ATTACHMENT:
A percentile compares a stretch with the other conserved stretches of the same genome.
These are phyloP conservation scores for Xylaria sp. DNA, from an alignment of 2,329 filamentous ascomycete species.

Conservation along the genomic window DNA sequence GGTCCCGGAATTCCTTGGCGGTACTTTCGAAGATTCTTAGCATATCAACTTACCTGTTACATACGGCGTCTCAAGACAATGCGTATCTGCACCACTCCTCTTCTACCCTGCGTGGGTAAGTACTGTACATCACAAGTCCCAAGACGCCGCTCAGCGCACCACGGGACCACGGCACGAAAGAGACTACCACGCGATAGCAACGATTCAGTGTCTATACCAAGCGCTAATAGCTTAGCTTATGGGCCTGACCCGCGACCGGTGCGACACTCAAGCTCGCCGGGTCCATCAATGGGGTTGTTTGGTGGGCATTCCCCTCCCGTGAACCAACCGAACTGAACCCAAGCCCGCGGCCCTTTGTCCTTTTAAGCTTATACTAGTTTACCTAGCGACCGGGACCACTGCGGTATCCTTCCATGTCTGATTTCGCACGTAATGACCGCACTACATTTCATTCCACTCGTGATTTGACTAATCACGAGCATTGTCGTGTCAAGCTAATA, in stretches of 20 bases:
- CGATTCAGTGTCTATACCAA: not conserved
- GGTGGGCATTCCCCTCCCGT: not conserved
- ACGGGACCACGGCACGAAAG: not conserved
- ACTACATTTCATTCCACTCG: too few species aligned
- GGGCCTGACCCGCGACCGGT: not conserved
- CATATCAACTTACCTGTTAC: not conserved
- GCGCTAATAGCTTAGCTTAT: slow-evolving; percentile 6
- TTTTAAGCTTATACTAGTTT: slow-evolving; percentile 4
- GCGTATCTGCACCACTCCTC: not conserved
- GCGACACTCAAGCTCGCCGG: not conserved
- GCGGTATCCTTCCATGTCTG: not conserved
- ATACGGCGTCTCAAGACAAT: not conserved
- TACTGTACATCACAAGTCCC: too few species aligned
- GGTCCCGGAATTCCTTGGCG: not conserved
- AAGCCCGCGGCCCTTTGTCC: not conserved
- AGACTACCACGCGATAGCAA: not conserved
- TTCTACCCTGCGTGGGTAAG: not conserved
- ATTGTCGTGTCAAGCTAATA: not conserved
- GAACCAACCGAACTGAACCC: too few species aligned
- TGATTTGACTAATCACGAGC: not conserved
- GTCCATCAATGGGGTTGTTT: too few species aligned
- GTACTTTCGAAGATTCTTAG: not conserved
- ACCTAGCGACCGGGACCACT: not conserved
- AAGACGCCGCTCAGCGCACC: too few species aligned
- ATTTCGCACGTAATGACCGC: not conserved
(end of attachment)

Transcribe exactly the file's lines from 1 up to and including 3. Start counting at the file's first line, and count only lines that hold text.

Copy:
A percentile compares a stretch with the other conserved stretches of the same genome.
These are phyloP conservation scores for Xylaria sp. DNA, from an alignment of 2,329 filamentous ascomycete species.

Conservation along the genomic window DNA sequence GGTCCCGGAATTCCTTGGCGGTACTTTCGAAGATTCTTAGCATATCAACTTACCTGTTACATACGGCGTCTCAAGACAATGCGTATCTGCACCACTCCTCTTCTACCCTGCGTGGGTAAGTACTGTACATCACAAGTCCCAAGACGCCGCTCAGCGCACCACGGGACCACGGCACGAAAGAGACTACCACGCGATAGCAACGATTCAGTGTCTATACCAAGCGCTAATAGCTTAGCTTATGGGCCTGACCCGCGACCGGTGCGACACTCAAGCTCGCCGGGTCCATCAATGGGGTTGTTTGGTGGGCATTCCCCTCCCGTGAACCAACCGAACTGAACCCAAGCCCGCGGCCCTTTGTCCTTTTAAGCTTATACTAGTTTACCTAGCGACCGGGACCACTGCGGTATCCTTCCATGTCTGATTTCGCACGTAATGACCGCACTACATTTCATTCCACTCGTGATTTGACTAATCACGAGCATTGTCGTGTCAAGCTAATA, in stretches of 20 bases: